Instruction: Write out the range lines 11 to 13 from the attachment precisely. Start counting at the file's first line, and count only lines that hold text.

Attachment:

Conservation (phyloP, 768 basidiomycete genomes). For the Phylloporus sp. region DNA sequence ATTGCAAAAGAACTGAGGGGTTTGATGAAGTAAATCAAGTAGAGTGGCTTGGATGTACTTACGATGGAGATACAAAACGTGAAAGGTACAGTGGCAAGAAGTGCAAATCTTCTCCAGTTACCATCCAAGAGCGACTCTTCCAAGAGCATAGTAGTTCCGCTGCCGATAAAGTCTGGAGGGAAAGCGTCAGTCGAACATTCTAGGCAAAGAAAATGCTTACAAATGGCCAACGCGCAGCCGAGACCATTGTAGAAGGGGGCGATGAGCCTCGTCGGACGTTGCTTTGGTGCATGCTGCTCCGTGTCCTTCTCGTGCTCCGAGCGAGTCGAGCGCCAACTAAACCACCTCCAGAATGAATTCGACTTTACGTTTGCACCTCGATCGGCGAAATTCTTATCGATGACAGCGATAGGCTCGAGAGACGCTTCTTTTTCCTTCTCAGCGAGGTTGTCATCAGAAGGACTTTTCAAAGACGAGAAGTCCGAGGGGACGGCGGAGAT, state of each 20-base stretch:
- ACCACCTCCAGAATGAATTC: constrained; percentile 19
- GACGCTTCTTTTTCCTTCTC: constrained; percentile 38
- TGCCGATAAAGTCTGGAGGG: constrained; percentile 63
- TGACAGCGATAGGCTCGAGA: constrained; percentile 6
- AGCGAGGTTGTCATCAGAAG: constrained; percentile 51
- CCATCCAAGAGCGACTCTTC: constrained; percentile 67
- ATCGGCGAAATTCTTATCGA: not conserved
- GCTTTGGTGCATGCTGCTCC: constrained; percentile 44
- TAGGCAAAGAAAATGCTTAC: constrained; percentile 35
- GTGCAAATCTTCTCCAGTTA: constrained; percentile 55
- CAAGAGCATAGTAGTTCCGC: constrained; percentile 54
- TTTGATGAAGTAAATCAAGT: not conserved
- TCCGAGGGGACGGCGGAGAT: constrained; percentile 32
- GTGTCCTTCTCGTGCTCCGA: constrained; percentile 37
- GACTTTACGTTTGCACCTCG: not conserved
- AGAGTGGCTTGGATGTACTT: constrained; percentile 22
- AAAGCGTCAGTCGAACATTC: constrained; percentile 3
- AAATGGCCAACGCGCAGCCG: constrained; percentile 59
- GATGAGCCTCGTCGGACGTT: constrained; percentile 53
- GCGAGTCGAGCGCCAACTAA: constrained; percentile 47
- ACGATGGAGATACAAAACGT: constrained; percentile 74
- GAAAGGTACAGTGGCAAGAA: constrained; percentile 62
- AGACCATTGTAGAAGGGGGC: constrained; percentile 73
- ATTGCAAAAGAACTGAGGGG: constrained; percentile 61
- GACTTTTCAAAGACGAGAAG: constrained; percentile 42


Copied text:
- GTGCAAATCTTCTCCAGTTA: constrained; percentile 55
- CAAGAGCATAGTAGTTCCGC: constrained; percentile 54
- TTTGATGAAGTAAATCAAGT: not conserved